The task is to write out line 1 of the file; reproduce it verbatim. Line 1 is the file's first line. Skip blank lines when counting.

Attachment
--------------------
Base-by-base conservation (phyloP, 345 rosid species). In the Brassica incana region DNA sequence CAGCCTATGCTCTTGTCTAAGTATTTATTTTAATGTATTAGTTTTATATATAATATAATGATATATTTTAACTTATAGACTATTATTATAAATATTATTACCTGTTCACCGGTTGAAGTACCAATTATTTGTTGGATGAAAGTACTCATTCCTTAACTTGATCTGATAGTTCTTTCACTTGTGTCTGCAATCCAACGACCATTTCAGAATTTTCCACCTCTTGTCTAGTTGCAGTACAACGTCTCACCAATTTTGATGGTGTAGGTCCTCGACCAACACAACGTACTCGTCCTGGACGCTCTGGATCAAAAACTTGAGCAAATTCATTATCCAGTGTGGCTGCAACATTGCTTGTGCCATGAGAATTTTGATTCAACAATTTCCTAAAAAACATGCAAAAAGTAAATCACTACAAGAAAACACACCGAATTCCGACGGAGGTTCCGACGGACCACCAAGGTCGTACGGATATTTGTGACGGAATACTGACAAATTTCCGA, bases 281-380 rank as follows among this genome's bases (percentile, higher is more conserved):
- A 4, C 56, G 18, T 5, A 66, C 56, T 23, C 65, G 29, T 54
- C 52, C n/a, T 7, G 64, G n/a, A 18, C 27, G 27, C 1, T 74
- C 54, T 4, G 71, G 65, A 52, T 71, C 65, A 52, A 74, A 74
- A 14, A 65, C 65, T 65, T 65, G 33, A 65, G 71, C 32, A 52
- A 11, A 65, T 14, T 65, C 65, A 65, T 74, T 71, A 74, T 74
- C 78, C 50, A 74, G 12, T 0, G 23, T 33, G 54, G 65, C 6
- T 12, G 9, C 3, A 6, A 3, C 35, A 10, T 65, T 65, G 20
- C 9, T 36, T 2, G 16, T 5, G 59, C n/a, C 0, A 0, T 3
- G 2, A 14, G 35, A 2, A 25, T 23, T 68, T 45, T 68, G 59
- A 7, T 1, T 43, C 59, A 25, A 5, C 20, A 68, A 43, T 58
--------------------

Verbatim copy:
Base-by-base conservation (phyloP, 345 rosid species). In the Brassica incana region DNA sequence CAGCCTATGCTCTTGTCTAAGTATTTATTTTAATGTATTAGTTTTATATATAATATAATGATATATTTTAACTTATAGACTATTATTATAAATATTATTACCTGTTCACCGGTTGAAGTACCAATTATTTGTTGGATGAAAGTACTCATTCCTTAACTTGATCTGATAGTTCTTTCACTTGTGTCTGCAATCCAACGACCATTTCAGAATTTTCCACCTCTTGTCTAGTTGCAGTACAACGTCTCACCAATTTTGATGGTGTAGGTCCTCGACCAACACAACGTACTCGTCCTGGACGCTCTGGATCAAAAACTTGAGCAAATTCATTATCCAGTGTGGCTGCAACATTGCTTGTGCCATGAGAATTTTGATTCAACAATTTCCTAAAAAACATGCAAAAAGTAAATCACTACAAGAAAACACACCGAATTCCGACGGAGGTTCCGACGGACCACCAAGGTCGTACGGATATTTGTGACGGAATACTGACAAATTTCCGA, bases 281-380 rank as follows among this genome's bases (percentile, higher is more conserved):